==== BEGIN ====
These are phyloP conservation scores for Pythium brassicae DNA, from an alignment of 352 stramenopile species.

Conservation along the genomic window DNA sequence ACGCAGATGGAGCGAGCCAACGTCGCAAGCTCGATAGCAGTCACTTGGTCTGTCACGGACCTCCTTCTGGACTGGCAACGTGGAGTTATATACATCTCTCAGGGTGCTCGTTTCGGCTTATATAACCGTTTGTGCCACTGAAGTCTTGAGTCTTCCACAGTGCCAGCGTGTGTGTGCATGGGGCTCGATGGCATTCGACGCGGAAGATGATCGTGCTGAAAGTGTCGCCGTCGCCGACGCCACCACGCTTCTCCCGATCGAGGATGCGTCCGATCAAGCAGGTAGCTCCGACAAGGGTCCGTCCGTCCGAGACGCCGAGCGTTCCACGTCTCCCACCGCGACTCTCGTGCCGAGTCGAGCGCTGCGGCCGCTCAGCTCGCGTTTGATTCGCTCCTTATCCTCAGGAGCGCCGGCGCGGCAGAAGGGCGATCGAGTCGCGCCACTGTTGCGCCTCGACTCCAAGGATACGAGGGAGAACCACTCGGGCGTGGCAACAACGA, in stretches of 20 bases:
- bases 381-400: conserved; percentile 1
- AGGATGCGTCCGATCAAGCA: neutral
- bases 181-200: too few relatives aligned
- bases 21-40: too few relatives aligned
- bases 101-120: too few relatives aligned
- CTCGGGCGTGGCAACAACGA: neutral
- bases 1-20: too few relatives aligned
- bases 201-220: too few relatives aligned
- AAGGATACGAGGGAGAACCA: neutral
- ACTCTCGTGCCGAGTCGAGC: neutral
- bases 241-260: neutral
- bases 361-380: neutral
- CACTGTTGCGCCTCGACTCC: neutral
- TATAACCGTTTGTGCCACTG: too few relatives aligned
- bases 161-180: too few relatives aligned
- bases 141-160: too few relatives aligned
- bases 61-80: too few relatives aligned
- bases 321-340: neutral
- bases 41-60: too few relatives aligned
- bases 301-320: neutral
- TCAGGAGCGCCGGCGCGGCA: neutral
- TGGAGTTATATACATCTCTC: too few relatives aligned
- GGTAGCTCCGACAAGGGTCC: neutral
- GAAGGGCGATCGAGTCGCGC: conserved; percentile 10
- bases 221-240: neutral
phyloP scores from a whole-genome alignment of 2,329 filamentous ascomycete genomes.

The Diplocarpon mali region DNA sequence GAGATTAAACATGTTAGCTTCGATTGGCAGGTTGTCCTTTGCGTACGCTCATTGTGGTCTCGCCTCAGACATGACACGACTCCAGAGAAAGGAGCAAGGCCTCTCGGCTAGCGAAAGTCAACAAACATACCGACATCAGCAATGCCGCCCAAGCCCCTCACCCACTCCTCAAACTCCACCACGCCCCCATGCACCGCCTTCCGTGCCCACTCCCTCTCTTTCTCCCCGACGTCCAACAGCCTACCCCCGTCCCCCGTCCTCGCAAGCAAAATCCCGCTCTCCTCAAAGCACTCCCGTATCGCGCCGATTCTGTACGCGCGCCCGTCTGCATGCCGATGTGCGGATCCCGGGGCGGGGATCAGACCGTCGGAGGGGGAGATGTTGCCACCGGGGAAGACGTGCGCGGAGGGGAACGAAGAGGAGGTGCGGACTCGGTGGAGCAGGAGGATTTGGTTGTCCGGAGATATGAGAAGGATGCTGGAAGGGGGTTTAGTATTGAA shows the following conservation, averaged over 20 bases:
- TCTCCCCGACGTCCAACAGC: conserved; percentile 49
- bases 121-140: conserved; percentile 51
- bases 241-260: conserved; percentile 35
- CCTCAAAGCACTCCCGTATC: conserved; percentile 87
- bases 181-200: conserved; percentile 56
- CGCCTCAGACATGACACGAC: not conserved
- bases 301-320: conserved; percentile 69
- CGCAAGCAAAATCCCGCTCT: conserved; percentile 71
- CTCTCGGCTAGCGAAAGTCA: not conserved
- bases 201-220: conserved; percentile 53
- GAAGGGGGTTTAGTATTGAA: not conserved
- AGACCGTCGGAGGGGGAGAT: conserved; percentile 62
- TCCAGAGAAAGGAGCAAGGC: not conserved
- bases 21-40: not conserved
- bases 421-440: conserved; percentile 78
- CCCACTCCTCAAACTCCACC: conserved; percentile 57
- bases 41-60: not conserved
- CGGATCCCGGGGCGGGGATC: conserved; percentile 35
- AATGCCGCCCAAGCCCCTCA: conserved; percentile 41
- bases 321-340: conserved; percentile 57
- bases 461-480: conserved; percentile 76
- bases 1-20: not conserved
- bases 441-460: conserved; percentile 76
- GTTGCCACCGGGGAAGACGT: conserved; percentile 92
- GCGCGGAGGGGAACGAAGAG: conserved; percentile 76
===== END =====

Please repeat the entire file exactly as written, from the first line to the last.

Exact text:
These are phyloP conservation scores for Pythium brassicae DNA, from an alignment of 352 stramenopile species.

Conservation along the genomic window DNA sequence ACGCAGATGGAGCGAGCCAACGTCGCAAGCTCGATAGCAGTCACTTGGTCTGTCACGGACCTCCTTCTGGACTGGCAACGTGGAGTTATATACATCTCTCAGGGTGCTCGTTTCGGCTTATATAACCGTTTGTGCCACTGAAGTCTTGAGTCTTCCACAGTGCCAGCGTGTGTGTGCATGGGGCTCGATGGCATTCGACGCGGAAGATGATCGTGCTGAAAGTGTCGCCGTCGCCGACGCCACCACGCTTCTCCCGATCGAGGATGCGTCCGATCAAGCAGGTAGCTCCGACAAGGGTCCGTCCGTCCGAGACGCCGAGCGTTCCACGTCTCCCACCGCGACTCTCGTGCCGAGTCGAGCGCTGCGGCCGCTCAGCTCGCGTTTGATTCGCTCCTTATCCTCAGGAGCGCCGGCGCGGCAGAAGGGCGATCGAGTCGCGCCACTGTTGCGCCTCGACTCCAAGGATACGAGGGAGAACCACTCGGGCGTGGCAACAACGA, in stretches of 20 bases:
- bases 381-400: conserved; percentile 1
- AGGATGCGTCCGATCAAGCA: neutral
- bases 181-200: too few relatives aligned
- bases 21-40: too few relatives aligned
- bases 101-120: too few relatives aligned
- CTCGGGCGTGGCAACAACGA: neutral
- bases 1-20: too few relatives aligned
- bases 201-220: too few relatives aligned
- AAGGATACGAGGGAGAACCA: neutral
- ACTCTCGTGCCGAGTCGAGC: neutral
- bases 241-260: neutral
- bases 361-380: neutral
- CACTGTTGCGCCTCGACTCC: neutral
- TATAACCGTTTGTGCCACTG: too few relatives aligned
- bases 161-180: too few relatives aligned
- bases 141-160: too few relatives aligned
- bases 61-80: too few relatives aligned
- bases 321-340: neutral
- bases 41-60: too few relatives aligned
- bases 301-320: neutral
- TCAGGAGCGCCGGCGCGGCA: neutral
- TGGAGTTATATACATCTCTC: too few relatives aligned
- GGTAGCTCCGACAAGGGTCC: neutral
- GAAGGGCGATCGAGTCGCGC: conserved; percentile 10
- bases 221-240: neutral
phyloP scores from a whole-genome alignment of 2,329 filamentous ascomycete genomes.

The Diplocarpon mali region DNA sequence GAGATTAAACATGTTAGCTTCGATTGGCAGGTTGTCCTTTGCGTACGCTCATTGTGGTCTCGCCTCAGACATGACACGACTCCAGAGAAAGGAGCAAGGCCTCTCGGCTAGCGAAAGTCAACAAACATACCGACATCAGCAATGCCGCCCAAGCCCCTCACCCACTCCTCAAACTCCACCACGCCCCCATGCACCGCCTTCCGTGCCCACTCCCTCTCTTTCTCCCCGACGTCCAACAGCCTACCCCCGTCCCCCGTCCTCGCAAGCAAAATCCCGCTCTCCTCAAAGCACTCCCGTATCGCGCCGATTCTGTACGCGCGCCCGTCTGCATGCCGATGTGCGGATCCCGGGGCGGGGATCAGACCGTCGGAGGGGGAGATGTTGCCACCGGGGAAGACGTGCGCGGAGGGGAACGAAGAGGAGGTGCGGACTCGGTGGAGCAGGAGGATTTGGTTGTCCGGAGATATGAGAAGGATGCTGGAAGGGGGTTTAGTATTGAA shows the following conservation, averaged over 20 bases:
- TCTCCCCGACGTCCAACAGC: conserved; percentile 49
- bases 121-140: conserved; percentile 51
- bases 241-260: conserved; percentile 35
- CCTCAAAGCACTCCCGTATC: conserved; percentile 87
- bases 181-200: conserved; percentile 56
- CGCCTCAGACATGACACGAC: not conserved
- bases 301-320: conserved; percentile 69
- CGCAAGCAAAATCCCGCTCT: conserved; percentile 71
- CTCTCGGCTAGCGAAAGTCA: not conserved
- bases 201-220: conserved; percentile 53
- GAAGGGGGTTTAGTATTGAA: not conserved
- AGACCGTCGGAGGGGGAGAT: conserved; percentile 62
- TCCAGAGAAAGGAGCAAGGC: not conserved
- bases 21-40: not conserved
- bases 421-440: conserved; percentile 78
- CCCACTCCTCAAACTCCACC: conserved; percentile 57
- bases 41-60: not conserved
- CGGATCCCGGGGCGGGGATC: conserved; percentile 35
- AATGCCGCCCAAGCCCCTCA: conserved; percentile 41
- bases 321-340: conserved; percentile 57
- bases 461-480: conserved; percentile 76
- bases 1-20: not conserved
- bases 441-460: conserved; percentile 76
- GTTGCCACCGGGGAAGACGT: conserved; percentile 92
- GCGCGGAGGGGAACGAAGAG: conserved; percentile 76